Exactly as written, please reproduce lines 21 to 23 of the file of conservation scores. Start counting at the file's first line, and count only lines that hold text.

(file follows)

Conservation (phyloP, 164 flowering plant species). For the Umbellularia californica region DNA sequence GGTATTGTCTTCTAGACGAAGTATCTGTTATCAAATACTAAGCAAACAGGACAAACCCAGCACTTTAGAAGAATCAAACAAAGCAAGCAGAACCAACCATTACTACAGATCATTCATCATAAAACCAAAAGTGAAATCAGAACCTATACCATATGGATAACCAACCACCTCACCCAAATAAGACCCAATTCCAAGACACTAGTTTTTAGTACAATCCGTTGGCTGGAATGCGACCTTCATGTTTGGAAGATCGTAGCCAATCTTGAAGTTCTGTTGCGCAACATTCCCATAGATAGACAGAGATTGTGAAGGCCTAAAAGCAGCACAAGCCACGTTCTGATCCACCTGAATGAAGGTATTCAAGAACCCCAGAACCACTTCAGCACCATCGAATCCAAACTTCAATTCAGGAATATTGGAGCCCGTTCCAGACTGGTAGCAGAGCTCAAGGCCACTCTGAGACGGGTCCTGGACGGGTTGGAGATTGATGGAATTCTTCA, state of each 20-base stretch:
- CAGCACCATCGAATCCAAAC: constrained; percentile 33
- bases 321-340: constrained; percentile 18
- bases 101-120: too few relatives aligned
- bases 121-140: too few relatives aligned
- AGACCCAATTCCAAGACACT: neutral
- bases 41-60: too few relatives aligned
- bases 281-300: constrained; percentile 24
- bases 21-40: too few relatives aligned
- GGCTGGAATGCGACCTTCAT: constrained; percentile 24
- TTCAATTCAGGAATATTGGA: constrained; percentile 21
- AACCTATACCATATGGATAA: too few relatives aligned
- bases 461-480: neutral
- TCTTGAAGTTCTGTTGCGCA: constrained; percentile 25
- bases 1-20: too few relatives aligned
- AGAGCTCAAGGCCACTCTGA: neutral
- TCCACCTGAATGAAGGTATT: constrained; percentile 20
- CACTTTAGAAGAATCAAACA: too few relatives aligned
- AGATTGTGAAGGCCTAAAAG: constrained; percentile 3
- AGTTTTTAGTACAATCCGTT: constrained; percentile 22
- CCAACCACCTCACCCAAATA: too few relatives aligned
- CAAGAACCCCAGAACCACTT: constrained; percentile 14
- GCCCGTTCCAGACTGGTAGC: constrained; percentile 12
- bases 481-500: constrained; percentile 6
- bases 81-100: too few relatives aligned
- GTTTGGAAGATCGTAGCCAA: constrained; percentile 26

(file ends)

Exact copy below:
- CCAACCACCTCACCCAAATA: too few relatives aligned
- CAAGAACCCCAGAACCACTT: constrained; percentile 14
- GCCCGTTCCAGACTGGTAGC: constrained; percentile 12